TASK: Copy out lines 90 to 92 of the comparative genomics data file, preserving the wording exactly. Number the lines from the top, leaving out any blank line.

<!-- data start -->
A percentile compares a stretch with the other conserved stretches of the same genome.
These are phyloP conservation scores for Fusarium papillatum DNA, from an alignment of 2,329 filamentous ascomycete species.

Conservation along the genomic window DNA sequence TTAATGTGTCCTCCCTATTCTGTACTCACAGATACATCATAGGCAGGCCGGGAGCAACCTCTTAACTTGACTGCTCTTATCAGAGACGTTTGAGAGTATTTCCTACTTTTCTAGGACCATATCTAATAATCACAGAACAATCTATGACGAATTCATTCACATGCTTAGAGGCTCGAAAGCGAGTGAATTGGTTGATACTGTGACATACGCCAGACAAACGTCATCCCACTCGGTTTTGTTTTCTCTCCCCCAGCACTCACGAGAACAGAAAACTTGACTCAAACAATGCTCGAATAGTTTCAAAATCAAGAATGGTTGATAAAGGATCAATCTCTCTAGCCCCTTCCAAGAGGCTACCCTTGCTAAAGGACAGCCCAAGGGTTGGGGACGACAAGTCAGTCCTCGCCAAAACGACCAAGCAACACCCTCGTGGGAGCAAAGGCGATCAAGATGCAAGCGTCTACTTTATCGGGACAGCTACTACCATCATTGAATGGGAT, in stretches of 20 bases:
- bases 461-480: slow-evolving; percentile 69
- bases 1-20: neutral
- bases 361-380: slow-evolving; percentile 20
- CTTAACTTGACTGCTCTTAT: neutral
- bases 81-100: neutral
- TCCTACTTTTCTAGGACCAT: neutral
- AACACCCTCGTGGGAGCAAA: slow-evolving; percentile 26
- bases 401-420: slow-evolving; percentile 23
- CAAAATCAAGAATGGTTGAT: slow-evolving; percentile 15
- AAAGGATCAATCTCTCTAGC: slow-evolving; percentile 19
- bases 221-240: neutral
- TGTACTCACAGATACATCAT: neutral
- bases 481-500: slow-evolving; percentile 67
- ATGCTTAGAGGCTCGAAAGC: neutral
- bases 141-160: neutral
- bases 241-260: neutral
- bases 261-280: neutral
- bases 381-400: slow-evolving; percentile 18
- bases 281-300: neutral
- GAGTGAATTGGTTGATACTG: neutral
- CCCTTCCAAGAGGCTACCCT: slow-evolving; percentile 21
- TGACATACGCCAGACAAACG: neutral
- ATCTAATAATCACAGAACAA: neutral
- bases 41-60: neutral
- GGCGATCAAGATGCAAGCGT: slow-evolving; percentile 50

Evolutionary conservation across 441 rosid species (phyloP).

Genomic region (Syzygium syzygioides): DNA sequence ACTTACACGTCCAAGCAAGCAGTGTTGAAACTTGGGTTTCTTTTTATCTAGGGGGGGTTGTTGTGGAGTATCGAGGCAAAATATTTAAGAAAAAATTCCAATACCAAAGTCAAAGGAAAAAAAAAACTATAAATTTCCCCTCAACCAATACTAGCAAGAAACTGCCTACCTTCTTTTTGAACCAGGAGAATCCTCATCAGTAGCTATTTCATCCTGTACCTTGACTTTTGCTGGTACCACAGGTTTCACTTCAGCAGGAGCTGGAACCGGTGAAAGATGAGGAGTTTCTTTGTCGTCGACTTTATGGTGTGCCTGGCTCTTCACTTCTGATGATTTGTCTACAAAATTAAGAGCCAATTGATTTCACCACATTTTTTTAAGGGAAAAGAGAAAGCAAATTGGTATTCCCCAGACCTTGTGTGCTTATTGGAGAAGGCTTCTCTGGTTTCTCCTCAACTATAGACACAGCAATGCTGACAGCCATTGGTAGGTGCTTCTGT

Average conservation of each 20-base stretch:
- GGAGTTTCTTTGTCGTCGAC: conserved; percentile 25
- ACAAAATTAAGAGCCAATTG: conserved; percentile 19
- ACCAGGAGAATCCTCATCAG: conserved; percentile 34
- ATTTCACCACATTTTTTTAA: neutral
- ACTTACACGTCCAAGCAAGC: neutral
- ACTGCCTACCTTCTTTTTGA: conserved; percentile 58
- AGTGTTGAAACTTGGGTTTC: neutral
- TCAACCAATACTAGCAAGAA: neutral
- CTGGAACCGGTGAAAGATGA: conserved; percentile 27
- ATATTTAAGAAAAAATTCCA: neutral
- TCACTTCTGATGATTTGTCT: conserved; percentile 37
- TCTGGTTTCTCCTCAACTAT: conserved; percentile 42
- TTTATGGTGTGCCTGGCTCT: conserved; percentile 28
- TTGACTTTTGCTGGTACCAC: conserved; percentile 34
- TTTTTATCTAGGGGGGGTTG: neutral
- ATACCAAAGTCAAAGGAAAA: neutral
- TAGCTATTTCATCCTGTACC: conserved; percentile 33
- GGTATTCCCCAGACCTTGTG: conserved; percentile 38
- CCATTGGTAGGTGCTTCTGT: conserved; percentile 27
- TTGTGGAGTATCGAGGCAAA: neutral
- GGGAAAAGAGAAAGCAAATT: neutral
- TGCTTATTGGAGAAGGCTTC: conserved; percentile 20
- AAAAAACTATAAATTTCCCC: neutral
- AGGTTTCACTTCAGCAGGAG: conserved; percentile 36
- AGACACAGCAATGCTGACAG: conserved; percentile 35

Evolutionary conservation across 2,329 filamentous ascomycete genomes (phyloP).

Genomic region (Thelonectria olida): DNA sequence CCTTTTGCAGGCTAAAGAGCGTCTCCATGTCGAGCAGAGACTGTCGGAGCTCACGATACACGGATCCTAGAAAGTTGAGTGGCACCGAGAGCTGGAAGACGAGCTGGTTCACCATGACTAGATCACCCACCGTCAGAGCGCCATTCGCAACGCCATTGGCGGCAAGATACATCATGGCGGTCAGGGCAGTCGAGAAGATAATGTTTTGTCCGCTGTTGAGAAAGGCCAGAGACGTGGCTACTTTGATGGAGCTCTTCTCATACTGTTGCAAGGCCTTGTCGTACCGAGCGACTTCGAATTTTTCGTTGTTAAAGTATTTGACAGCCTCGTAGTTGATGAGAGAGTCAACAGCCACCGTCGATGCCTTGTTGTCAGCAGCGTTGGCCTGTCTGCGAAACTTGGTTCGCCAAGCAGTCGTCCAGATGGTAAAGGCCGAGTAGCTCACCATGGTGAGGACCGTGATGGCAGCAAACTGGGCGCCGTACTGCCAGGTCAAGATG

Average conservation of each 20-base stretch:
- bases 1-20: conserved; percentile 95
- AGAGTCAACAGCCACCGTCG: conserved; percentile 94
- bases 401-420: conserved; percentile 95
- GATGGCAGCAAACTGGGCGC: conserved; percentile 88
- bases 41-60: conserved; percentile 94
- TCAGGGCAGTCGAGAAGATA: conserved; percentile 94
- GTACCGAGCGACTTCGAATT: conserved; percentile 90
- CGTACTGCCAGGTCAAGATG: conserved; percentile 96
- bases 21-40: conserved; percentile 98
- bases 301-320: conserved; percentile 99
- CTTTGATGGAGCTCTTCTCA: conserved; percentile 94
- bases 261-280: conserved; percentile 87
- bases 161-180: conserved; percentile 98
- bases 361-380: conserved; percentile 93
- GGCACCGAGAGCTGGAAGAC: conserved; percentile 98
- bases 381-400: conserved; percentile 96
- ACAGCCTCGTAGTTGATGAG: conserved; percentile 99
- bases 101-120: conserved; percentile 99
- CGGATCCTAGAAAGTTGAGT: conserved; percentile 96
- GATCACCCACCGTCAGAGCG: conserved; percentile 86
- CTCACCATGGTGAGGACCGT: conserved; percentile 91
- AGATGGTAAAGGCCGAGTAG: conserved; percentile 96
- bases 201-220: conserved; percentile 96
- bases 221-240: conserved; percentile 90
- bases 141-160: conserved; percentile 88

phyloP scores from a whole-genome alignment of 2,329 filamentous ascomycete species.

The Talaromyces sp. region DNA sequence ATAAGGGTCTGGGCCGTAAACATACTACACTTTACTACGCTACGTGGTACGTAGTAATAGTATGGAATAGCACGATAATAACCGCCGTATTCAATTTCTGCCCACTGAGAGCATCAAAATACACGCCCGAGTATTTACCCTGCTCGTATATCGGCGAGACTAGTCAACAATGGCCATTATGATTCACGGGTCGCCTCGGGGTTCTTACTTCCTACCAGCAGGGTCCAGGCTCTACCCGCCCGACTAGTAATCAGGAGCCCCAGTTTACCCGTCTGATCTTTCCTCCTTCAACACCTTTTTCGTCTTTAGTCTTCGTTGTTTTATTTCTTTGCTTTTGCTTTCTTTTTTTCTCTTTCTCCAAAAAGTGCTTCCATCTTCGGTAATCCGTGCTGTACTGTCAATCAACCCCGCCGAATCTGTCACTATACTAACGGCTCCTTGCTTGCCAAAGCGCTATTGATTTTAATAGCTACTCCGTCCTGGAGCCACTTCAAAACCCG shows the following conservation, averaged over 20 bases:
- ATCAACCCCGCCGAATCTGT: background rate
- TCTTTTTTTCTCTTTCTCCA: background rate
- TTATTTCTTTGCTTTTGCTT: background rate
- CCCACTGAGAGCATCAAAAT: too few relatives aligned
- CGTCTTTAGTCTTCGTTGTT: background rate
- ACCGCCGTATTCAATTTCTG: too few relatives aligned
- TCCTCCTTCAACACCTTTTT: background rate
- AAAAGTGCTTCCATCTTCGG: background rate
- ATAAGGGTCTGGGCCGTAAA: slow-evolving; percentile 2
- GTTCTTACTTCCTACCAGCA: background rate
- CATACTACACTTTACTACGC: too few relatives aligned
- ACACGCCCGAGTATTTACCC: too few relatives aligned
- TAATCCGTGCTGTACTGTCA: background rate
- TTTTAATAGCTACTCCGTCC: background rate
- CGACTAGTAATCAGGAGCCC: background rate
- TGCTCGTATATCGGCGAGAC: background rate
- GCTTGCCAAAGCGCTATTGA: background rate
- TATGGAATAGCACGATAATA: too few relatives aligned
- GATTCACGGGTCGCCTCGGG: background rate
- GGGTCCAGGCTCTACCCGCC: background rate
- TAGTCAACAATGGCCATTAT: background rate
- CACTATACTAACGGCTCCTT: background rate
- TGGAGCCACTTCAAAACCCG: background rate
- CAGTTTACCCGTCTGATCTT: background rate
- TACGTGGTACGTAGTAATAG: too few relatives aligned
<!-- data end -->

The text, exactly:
- CCCACTGAGAGCATCAAAAT: too few relatives aligned
- CGTCTTTAGTCTTCGTTGTT: background rate
- ACCGCCGTATTCAATTTCTG: too few relatives aligned